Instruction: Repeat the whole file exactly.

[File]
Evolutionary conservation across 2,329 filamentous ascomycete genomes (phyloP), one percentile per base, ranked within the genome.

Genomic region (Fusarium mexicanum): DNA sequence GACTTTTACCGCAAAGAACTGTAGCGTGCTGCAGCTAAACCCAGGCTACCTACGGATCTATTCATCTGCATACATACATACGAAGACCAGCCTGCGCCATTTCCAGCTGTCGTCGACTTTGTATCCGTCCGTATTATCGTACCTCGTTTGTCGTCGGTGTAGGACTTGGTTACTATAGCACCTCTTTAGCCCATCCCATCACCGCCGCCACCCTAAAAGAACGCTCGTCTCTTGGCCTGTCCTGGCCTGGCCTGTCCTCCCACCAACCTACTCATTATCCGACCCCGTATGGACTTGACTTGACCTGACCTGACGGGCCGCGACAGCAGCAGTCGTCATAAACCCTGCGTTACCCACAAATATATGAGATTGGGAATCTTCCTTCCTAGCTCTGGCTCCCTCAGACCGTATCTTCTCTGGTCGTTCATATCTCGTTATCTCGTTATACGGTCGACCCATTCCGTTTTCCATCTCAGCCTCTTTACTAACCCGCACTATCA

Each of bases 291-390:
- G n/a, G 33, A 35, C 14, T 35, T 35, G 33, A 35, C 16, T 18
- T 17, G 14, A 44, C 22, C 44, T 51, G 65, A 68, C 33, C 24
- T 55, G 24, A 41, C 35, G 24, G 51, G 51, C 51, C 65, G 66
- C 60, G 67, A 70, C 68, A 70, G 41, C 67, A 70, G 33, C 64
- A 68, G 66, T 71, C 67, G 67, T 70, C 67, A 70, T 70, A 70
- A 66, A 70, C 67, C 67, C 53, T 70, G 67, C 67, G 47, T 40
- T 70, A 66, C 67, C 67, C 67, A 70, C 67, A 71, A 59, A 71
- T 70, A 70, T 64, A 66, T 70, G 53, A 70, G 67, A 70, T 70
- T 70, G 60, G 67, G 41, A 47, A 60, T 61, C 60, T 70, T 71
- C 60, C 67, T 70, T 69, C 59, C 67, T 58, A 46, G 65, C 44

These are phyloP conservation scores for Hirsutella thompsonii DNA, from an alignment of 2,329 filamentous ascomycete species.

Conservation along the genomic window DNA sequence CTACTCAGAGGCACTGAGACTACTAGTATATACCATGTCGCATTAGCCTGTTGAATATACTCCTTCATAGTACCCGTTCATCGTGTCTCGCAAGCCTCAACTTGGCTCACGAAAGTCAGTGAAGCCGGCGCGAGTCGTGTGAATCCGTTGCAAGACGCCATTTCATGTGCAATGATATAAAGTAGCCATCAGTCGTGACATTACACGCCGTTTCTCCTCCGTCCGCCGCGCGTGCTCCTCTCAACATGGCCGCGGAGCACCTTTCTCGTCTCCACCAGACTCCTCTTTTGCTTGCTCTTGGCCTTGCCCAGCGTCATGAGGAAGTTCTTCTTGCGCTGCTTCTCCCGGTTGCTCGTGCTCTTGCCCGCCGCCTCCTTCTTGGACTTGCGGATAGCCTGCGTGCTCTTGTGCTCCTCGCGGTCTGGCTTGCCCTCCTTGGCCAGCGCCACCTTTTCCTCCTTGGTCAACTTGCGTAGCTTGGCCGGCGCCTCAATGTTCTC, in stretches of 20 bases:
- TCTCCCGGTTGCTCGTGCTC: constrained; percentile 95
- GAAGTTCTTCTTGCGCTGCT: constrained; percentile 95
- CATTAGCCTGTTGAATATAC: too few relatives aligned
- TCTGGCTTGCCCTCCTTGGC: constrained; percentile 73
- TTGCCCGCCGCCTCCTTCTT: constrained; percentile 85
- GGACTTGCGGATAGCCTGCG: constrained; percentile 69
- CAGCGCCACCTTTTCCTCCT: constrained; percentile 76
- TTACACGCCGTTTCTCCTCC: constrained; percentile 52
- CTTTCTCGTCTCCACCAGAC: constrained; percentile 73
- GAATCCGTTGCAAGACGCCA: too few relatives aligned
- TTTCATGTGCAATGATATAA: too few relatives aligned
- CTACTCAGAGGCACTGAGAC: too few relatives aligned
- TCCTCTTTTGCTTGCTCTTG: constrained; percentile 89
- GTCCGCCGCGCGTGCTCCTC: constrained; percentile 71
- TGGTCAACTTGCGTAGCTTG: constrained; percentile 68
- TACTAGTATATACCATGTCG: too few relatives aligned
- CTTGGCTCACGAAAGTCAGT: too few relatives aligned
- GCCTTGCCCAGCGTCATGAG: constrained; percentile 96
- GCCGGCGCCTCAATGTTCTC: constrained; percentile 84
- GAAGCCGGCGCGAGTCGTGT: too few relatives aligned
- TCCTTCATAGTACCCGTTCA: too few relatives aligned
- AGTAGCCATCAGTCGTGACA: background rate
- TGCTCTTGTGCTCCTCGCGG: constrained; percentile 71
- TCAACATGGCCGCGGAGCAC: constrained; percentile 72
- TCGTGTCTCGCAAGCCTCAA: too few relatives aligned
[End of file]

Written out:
Evolutionary conservation across 2,329 filamentous ascomycete genomes (phyloP), one percentile per base, ranked within the genome.

Genomic region (Fusarium mexicanum): DNA sequence GACTTTTACCGCAAAGAACTGTAGCGTGCTGCAGCTAAACCCAGGCTACCTACGGATCTATTCATCTGCATACATACATACGAAGACCAGCCTGCGCCATTTCCAGCTGTCGTCGACTTTGTATCCGTCCGTATTATCGTACCTCGTTTGTCGTCGGTGTAGGACTTGGTTACTATAGCACCTCTTTAGCCCATCCCATCACCGCCGCCACCCTAAAAGAACGCTCGTCTCTTGGCCTGTCCTGGCCTGGCCTGTCCTCCCACCAACCTACTCATTATCCGACCCCGTATGGACTTGACTTGACCTGACCTGACGGGCCGCGACAGCAGCAGTCGTCATAAACCCTGCGTTACCCACAAATATATGAGATTGGGAATCTTCCTTCCTAGCTCTGGCTCCCTCAGACCGTATCTTCTCTGGTCGTTCATATCTCGTTATCTCGTTATACGGTCGACCCATTCCGTTTTCCATCTCAGCCTCTTTACTAACCCGCACTATCA

Each of bases 291-390:
- G n/a, G 33, A 35, C 14, T 35, T 35, G 33, A 35, C 16, T 18
- T 17, G 14, A 44, C 22, C 44, T 51, G 65, A 68, C 33, C 24
- T 55, G 24, A 41, C 35, G 24, G 51, G 51, C 51, C 65, G 66
- C 60, G 67, A 70, C 68, A 70, G 41, C 67, A 70, G 33, C 64
- A 68, G 66, T 71, C 67, G 67, T 70, C 67, A 70, T 70, A 70
- A 66, A 70, C 67, C 67, C 53, T 70, G 67, C 67, G 47, T 40
- T 70, A 66, C 67, C 67, C 67, A 70, C 67, A 71, A 59, A 71
- T 70, A 70, T 64, A 66, T 70, G 53, A 70, G 67, A 70, T 70
- T 70, G 60, G 67, G 41, A 47, A 60, T 61, C 60, T 70, T 71
- C 60, C 67, T 70, T 69, C 59, C 67, T 58, A 46, G 65, C 44

These are phyloP conservation scores for Hirsutella thompsonii DNA, from an alignment of 2,329 filamentous ascomycete species.

Conservation along the genomic window DNA sequence CTACTCAGAGGCACTGAGACTACTAGTATATACCATGTCGCATTAGCCTGTTGAATATACTCCTTCATAGTACCCGTTCATCGTGTCTCGCAAGCCTCAACTTGGCTCACGAAAGTCAGTGAAGCCGGCGCGAGTCGTGTGAATCCGTTGCAAGACGCCATTTCATGTGCAATGATATAAAGTAGCCATCAGTCGTGACATTACACGCCGTTTCTCCTCCGTCCGCCGCGCGTGCTCCTCTCAACATGGCCGCGGAGCACCTTTCTCGTCTCCACCAGACTCCTCTTTTGCTTGCTCTTGGCCTTGCCCAGCGTCATGAGGAAGTTCTTCTTGCGCTGCTTCTCCCGGTTGCTCGTGCTCTTGCCCGCCGCCTCCTTCTTGGACTTGCGGATAGCCTGCGTGCTCTTGTGCTCCTCGCGGTCTGGCTTGCCCTCCTTGGCCAGCGCCACCTTTTCCTCCTTGGTCAACTTGCGTAGCTTGGCCGGCGCCTCAATGTTCTC, in stretches of 20 bases:
- TCTCCCGGTTGCTCGTGCTC: constrained; percentile 95
- GAAGTTCTTCTTGCGCTGCT: constrained; percentile 95
- CATTAGCCTGTTGAATATAC: too few relatives aligned
- TCTGGCTTGCCCTCCTTGGC: constrained; percentile 73
- TTGCCCGCCGCCTCCTTCTT: constrained; percentile 85
- GGACTTGCGGATAGCCTGCG: constrained; percentile 69
- CAGCGCCACCTTTTCCTCCT: constrained; percentile 76
- TTACACGCCGTTTCTCCTCC: constrained; percentile 52
- CTTTCTCGTCTCCACCAGAC: constrained; percentile 73
- GAATCCGTTGCAAGACGCCA: too few relatives aligned
- TTTCATGTGCAATGATATAA: too few relatives aligned
- CTACTCAGAGGCACTGAGAC: too few relatives aligned
- TCCTCTTTTGCTTGCTCTTG: constrained; percentile 89
- GTCCGCCGCGCGTGCTCCTC: constrained; percentile 71
- TGGTCAACTTGCGTAGCTTG: constrained; percentile 68
- TACTAGTATATACCATGTCG: too few relatives aligned
- CTTGGCTCACGAAAGTCAGT: too few relatives aligned
- GCCTTGCCCAGCGTCATGAG: constrained; percentile 96
- GCCGGCGCCTCAATGTTCTC: constrained; percentile 84
- GAAGCCGGCGCGAGTCGTGT: too few relatives aligned
- TCCTTCATAGTACCCGTTCA: too few relatives aligned
- AGTAGCCATCAGTCGTGACA: background rate
- TGCTCTTGTGCTCCTCGCGG: constrained; percentile 71
- TCAACATGGCCGCGGAGCAC: constrained; percentile 72
- TCGTGTCTCGCAAGCCTCAA: too few relatives aligned